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Which theme details are absolutely required for your style.css file header?

I'm developing my first theme for personal use, so do I really have to include things like a license, license uri, author, author uri, etc.

WordPress Docs just give an example, but they don't reference what's required. Does anyone know?

/*
Theme Name: Twenty Thirteen
Theme URI: http://wordpress.org/themes/twentythirteen
Author: the WordPress team
Author URI: http://wordpress.org/
Description: The 2013 theme for WordPress takes us back to the blog, featuring a full range of post formats, each displayed beautifully in their own unique way. Design details abound, starting with a vibrant color scheme and matching header images, beautiful typography and icons, and a flexible layout that looks great on any device, big or small.
Version: 1.0
License: GNU General Public License v2 or later
License URI: http://www.gnu.org/licenses/gpl-2.0.html
Tags: black, brown, orange, tan, white, yellow, light, one-column, two-columns, right-sidebar, flexible-width, custom-header, custom-menu, editor-style, featured-images, microformats, post-formats, rtl-language-support, sticky-post, translation-ready
Text Domain: twentythirteen

This theme, like WordPress, is licensed under the GPL.
Use it to make something cool, have fun, and share what you've learned with others.
*/
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    Just to add to @s_ha_dum answer below, Text Domain: twentythirteen is also very important to include if you are going to translate your theme using po and mo templates. If not, you can scrap that May 12, 2014 at 4:31

2 Answers 2

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A quick test indicates that you don't actually need anything in that header for standalone theme. A theme with a completely blank header registers and loads just fine, both front and back end.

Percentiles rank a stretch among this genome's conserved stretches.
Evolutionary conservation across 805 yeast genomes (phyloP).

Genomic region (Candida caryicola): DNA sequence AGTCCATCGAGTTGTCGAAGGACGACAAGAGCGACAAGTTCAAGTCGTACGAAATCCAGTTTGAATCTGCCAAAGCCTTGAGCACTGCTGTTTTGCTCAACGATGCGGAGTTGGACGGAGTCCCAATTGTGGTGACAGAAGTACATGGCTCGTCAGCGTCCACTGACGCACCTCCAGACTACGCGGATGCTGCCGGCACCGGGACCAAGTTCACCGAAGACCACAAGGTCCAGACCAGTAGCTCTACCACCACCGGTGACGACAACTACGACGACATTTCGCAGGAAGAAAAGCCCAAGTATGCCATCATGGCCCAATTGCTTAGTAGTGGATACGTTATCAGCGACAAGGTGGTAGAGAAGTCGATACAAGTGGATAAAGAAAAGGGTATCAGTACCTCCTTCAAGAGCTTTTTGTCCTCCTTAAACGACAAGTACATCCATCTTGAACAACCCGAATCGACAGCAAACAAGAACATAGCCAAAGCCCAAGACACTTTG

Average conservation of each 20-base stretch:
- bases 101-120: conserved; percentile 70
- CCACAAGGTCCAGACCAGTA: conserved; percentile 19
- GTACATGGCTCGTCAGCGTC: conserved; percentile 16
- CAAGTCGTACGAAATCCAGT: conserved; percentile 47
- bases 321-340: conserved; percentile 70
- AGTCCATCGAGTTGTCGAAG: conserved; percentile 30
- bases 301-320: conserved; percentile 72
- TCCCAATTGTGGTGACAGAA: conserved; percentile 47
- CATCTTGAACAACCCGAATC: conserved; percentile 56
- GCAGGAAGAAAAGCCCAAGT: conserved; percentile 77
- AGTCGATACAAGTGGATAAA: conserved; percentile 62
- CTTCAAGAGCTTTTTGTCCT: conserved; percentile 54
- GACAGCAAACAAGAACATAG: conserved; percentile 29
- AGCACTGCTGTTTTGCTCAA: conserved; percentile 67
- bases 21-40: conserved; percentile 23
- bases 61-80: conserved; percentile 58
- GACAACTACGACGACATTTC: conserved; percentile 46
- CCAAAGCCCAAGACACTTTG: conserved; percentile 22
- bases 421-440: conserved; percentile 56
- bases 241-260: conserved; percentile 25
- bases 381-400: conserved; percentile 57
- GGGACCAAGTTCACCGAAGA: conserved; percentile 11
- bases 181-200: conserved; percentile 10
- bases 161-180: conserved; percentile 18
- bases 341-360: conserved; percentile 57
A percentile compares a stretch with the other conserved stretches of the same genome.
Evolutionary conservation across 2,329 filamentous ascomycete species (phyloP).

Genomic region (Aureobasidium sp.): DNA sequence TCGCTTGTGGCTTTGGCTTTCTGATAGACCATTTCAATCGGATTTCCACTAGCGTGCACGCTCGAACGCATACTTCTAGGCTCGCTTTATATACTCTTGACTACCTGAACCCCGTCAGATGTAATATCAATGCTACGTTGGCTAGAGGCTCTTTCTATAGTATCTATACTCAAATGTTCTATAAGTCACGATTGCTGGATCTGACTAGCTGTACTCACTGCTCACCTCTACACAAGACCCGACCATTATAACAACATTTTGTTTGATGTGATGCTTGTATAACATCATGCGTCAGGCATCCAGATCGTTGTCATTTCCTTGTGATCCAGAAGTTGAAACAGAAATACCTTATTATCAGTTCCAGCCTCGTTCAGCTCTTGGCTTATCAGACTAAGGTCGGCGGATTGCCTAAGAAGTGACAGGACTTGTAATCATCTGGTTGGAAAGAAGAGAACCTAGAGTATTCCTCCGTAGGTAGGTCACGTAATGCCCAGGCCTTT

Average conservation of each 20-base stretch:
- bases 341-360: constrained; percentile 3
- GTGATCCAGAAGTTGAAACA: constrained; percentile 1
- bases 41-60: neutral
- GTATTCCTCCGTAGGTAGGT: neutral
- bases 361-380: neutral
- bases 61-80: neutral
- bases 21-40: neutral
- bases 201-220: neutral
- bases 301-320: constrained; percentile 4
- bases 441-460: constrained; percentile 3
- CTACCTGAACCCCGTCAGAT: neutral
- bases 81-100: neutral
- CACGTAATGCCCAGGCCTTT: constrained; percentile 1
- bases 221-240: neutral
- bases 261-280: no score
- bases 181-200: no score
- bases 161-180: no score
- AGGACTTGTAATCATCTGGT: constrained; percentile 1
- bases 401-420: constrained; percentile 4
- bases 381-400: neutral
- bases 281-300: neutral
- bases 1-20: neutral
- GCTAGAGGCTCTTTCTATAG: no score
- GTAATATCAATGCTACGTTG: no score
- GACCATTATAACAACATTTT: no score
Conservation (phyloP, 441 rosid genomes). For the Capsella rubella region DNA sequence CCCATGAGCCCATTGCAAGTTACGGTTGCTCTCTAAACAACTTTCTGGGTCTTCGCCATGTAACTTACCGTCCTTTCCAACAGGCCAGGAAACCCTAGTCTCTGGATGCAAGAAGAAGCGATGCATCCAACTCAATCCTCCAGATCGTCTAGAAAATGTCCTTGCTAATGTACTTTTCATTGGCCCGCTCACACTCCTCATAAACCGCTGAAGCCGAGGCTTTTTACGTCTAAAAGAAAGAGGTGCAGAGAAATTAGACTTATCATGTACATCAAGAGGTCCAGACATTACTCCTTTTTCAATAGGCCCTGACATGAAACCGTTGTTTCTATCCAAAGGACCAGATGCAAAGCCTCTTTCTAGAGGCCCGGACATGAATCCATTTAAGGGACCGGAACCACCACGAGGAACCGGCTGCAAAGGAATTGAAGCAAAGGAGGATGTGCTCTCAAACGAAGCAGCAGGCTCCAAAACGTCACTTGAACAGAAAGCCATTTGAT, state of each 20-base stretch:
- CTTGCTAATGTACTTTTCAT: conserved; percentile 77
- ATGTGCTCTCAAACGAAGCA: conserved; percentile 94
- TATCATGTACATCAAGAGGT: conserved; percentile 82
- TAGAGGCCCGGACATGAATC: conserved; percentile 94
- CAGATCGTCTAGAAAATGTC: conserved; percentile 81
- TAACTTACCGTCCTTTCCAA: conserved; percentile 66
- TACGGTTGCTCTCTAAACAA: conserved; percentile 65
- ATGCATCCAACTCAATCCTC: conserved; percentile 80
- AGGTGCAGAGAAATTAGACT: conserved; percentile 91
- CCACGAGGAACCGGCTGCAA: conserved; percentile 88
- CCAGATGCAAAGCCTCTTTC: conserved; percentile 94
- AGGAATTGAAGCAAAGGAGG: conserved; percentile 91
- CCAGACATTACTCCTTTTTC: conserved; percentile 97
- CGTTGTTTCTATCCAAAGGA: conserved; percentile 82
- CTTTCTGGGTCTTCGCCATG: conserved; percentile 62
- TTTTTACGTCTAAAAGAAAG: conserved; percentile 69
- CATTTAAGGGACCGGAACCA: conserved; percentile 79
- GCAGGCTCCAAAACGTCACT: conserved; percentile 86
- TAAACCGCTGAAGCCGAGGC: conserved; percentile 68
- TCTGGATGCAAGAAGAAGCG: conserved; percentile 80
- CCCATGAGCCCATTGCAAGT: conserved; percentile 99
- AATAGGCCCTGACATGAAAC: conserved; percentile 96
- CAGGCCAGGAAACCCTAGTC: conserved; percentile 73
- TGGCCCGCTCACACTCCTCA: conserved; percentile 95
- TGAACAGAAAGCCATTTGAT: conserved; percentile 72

If it is a child theme you need the Template: line.

However...

In addition to CSS style information for your theme, style.css provides details about the Theme in the form of comments. The stylesheet must provide details about the Theme in the form of comments. No two Themes are allowed to have the same details listed in their comment headers, as this will lead to problems in the Theme selection dialog. If you make your own Theme by copying an existing one, make sure you change this information first.

http://codex.wordpress.org/Theme_Development#Stylesheet_Guidelines

... leaving everything blank could potentially cause trouble if, for example, you try the same trick twice. Just give the theme minimal detail and you should be fine for a personal theme that you are not releasing. Say...

/*
Theme Name: Twenty Thirteen
Author: the WordPress team
Description: The 2013 theme for WordPress takes us back to the blog, featuring a full range of post formats, each displayed beautifully in their own unique way. Design details abound, starting with a vibrant color scheme and matching header images, beautiful typography and icons, and a flexible layout that looks great on any device, big or small.
Version: 1.0
*/
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    I would like to add that if you base your theme off TwentyThirteen (or any default theme), it's better to make a child theme. The reason for that is that if the former comes with an update, you can update along with it. If you start off with a standalone theme and there comes a security update (as an example), then you're stuck with basically insecure code...
    – user2015
    May 12, 2014 at 6:23
  • Thanks. I knew how child themes worked, but I wasn't sure about the actual theme. Also good comment Piet, I learned about child themes the hard way, making hard edits to a theme and then they released an update, and I had to find all of my edits and replace them on the update. That was a pain.
    – Derek
    May 12, 2014 at 17:01
  • @Derek : I figure out most of this stuff by hacking things on a local development server-- I highly recommend it :)
    – s_ha_dum
    May 12, 2014 at 17:08
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There is a difference between what is required and what is a best practice. If you load the Developer plugin, one of the plugins it will load is called "Theme Checker." The Theme Checker is for themes that you want to submit to the Wordpress directory, but it is also good to check your private, custom themes.

If you run that, you'll see all of the things you are missing that Wordpress is looking for in a good theme. It is good to get into the practice of putting all of that in. If your client gets a new web designer or if you ever want to share the theme it will be good to have more meta info in there.

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